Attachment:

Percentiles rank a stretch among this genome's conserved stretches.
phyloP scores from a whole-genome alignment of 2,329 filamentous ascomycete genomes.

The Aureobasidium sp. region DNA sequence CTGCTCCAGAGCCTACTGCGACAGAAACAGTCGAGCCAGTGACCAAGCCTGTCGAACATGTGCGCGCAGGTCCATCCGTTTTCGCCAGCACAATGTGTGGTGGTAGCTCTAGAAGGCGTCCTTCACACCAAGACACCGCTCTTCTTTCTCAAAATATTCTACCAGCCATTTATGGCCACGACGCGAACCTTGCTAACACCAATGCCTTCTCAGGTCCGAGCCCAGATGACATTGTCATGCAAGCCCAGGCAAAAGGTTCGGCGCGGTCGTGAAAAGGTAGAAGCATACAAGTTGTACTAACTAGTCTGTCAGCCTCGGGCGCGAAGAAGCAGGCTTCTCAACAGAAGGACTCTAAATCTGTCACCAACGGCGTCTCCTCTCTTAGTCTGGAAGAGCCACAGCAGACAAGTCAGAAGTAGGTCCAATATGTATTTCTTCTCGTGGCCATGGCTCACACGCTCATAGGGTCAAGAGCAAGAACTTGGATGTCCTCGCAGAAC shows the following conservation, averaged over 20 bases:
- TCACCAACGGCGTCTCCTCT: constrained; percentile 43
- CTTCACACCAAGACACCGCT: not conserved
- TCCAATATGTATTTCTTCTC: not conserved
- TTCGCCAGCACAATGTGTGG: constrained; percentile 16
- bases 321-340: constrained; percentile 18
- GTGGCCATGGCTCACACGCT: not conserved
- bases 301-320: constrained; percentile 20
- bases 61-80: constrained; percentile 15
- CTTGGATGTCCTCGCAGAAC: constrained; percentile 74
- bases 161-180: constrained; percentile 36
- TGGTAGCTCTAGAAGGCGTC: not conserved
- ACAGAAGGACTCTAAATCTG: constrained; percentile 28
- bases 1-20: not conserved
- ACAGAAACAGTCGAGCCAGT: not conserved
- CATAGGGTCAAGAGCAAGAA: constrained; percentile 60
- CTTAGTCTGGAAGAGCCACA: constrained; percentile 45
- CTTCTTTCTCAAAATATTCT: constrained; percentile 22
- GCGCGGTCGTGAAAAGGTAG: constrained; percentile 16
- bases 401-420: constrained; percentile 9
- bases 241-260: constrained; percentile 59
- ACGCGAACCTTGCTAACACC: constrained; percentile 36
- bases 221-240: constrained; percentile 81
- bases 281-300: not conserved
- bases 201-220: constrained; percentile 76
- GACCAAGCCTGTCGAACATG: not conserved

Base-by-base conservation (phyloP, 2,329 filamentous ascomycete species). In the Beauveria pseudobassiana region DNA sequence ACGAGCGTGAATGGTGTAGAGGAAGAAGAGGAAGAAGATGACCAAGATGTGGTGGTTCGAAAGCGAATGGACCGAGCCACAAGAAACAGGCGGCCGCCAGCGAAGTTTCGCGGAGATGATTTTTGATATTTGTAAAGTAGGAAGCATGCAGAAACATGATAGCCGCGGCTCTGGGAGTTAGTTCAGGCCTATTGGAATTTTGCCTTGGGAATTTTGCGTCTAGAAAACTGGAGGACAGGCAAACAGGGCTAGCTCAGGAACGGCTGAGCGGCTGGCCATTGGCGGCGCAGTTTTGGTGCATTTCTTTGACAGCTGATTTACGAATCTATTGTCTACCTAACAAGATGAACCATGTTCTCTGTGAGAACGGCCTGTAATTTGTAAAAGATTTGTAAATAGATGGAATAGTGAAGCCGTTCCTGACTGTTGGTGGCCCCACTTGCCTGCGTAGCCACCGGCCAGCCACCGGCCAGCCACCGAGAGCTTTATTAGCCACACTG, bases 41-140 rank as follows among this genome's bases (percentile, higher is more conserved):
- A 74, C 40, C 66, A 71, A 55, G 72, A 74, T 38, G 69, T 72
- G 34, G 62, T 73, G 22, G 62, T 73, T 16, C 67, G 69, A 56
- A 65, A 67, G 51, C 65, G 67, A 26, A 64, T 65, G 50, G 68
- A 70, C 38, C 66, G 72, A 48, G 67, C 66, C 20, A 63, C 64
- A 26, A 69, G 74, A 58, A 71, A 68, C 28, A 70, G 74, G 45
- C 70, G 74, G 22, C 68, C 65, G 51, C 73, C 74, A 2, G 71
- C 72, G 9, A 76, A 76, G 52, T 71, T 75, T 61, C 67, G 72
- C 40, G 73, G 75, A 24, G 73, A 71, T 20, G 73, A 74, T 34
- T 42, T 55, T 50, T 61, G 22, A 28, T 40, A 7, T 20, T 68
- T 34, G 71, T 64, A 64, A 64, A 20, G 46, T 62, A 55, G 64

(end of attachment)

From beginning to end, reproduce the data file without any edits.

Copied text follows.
Percentiles rank a stretch among this genome's conserved stretches.
phyloP scores from a whole-genome alignment of 2,329 filamentous ascomycete genomes.

The Aureobasidium sp. region DNA sequence CTGCTCCAGAGCCTACTGCGACAGAAACAGTCGAGCCAGTGACCAAGCCTGTCGAACATGTGCGCGCAGGTCCATCCGTTTTCGCCAGCACAATGTGTGGTGGTAGCTCTAGAAGGCGTCCTTCACACCAAGACACCGCTCTTCTTTCTCAAAATATTCTACCAGCCATTTATGGCCACGACGCGAACCTTGCTAACACCAATGCCTTCTCAGGTCCGAGCCCAGATGACATTGTCATGCAAGCCCAGGCAAAAGGTTCGGCGCGGTCGTGAAAAGGTAGAAGCATACAAGTTGTACTAACTAGTCTGTCAGCCTCGGGCGCGAAGAAGCAGGCTTCTCAACAGAAGGACTCTAAATCTGTCACCAACGGCGTCTCCTCTCTTAGTCTGGAAGAGCCACAGCAGACAAGTCAGAAGTAGGTCCAATATGTATTTCTTCTCGTGGCCATGGCTCACACGCTCATAGGGTCAAGAGCAAGAACTTGGATGTCCTCGCAGAAC shows the following conservation, averaged over 20 bases:
- TCACCAACGGCGTCTCCTCT: constrained; percentile 43
- CTTCACACCAAGACACCGCT: not conserved
- TCCAATATGTATTTCTTCTC: not conserved
- TTCGCCAGCACAATGTGTGG: constrained; percentile 16
- bases 321-340: constrained; percentile 18
- GTGGCCATGGCTCACACGCT: not conserved
- bases 301-320: constrained; percentile 20
- bases 61-80: constrained; percentile 15
- CTTGGATGTCCTCGCAGAAC: constrained; percentile 74
- bases 161-180: constrained; percentile 36
- TGGTAGCTCTAGAAGGCGTC: not conserved
- ACAGAAGGACTCTAAATCTG: constrained; percentile 28
- bases 1-20: not conserved
- ACAGAAACAGTCGAGCCAGT: not conserved
- CATAGGGTCAAGAGCAAGAA: constrained; percentile 60
- CTTAGTCTGGAAGAGCCACA: constrained; percentile 45
- CTTCTTTCTCAAAATATTCT: constrained; percentile 22
- GCGCGGTCGTGAAAAGGTAG: constrained; percentile 16
- bases 401-420: constrained; percentile 9
- bases 241-260: constrained; percentile 59
- ACGCGAACCTTGCTAACACC: constrained; percentile 36
- bases 221-240: constrained; percentile 81
- bases 281-300: not conserved
- bases 201-220: constrained; percentile 76
- GACCAAGCCTGTCGAACATG: not conserved

Base-by-base conservation (phyloP, 2,329 filamentous ascomycete species). In the Beauveria pseudobassiana region DNA sequence ACGAGCGTGAATGGTGTAGAGGAAGAAGAGGAAGAAGATGACCAAGATGTGGTGGTTCGAAAGCGAATGGACCGAGCCACAAGAAACAGGCGGCCGCCAGCGAAGTTTCGCGGAGATGATTTTTGATATTTGTAAAGTAGGAAGCATGCAGAAACATGATAGCCGCGGCTCTGGGAGTTAGTTCAGGCCTATTGGAATTTTGCCTTGGGAATTTTGCGTCTAGAAAACTGGAGGACAGGCAAACAGGGCTAGCTCAGGAACGGCTGAGCGGCTGGCCATTGGCGGCGCAGTTTTGGTGCATTTCTTTGACAGCTGATTTACGAATCTATTGTCTACCTAACAAGATGAACCATGTTCTCTGTGAGAACGGCCTGTAATTTGTAAAAGATTTGTAAATAGATGGAATAGTGAAGCCGTTCCTGACTGTTGGTGGCCCCACTTGCCTGCGTAGCCACCGGCCAGCCACCGGCCAGCCACCGAGAGCTTTATTAGCCACACTG, bases 41-140 rank as follows among this genome's bases (percentile, higher is more conserved):
- A 74, C 40, C 66, A 71, A 55, G 72, A 74, T 38, G 69, T 72
- G 34, G 62, T 73, G 22, G 62, T 73, T 16, C 67, G 69, A 56
- A 65, A 67, G 51, C 65, G 67, A 26, A 64, T 65, G 50, G 68
- A 70, C 38, C 66, G 72, A 48, G 67, C 66, C 20, A 63, C 64
- A 26, A 69, G 74, A 58, A 71, A 68, C 28, A 70, G 74, G 45
- C 70, G 74, G 22, C 68, C 65, G 51, C 73, C 74, A 2, G 71
- C 72, G 9, A 76, A 76, G 52, T 71, T 75, T 61, C 67, G 72
- C 40, G 73, G 75, A 24, G 73, A 71, T 20, G 73, A 74, T 34
- T 42, T 55, T 50, T 61, G 22, A 28, T 40, A 7, T 20, T 68
- T 34, G 71, T 64, A 64, A 64, A 20, G 46, T 62, A 55, G 64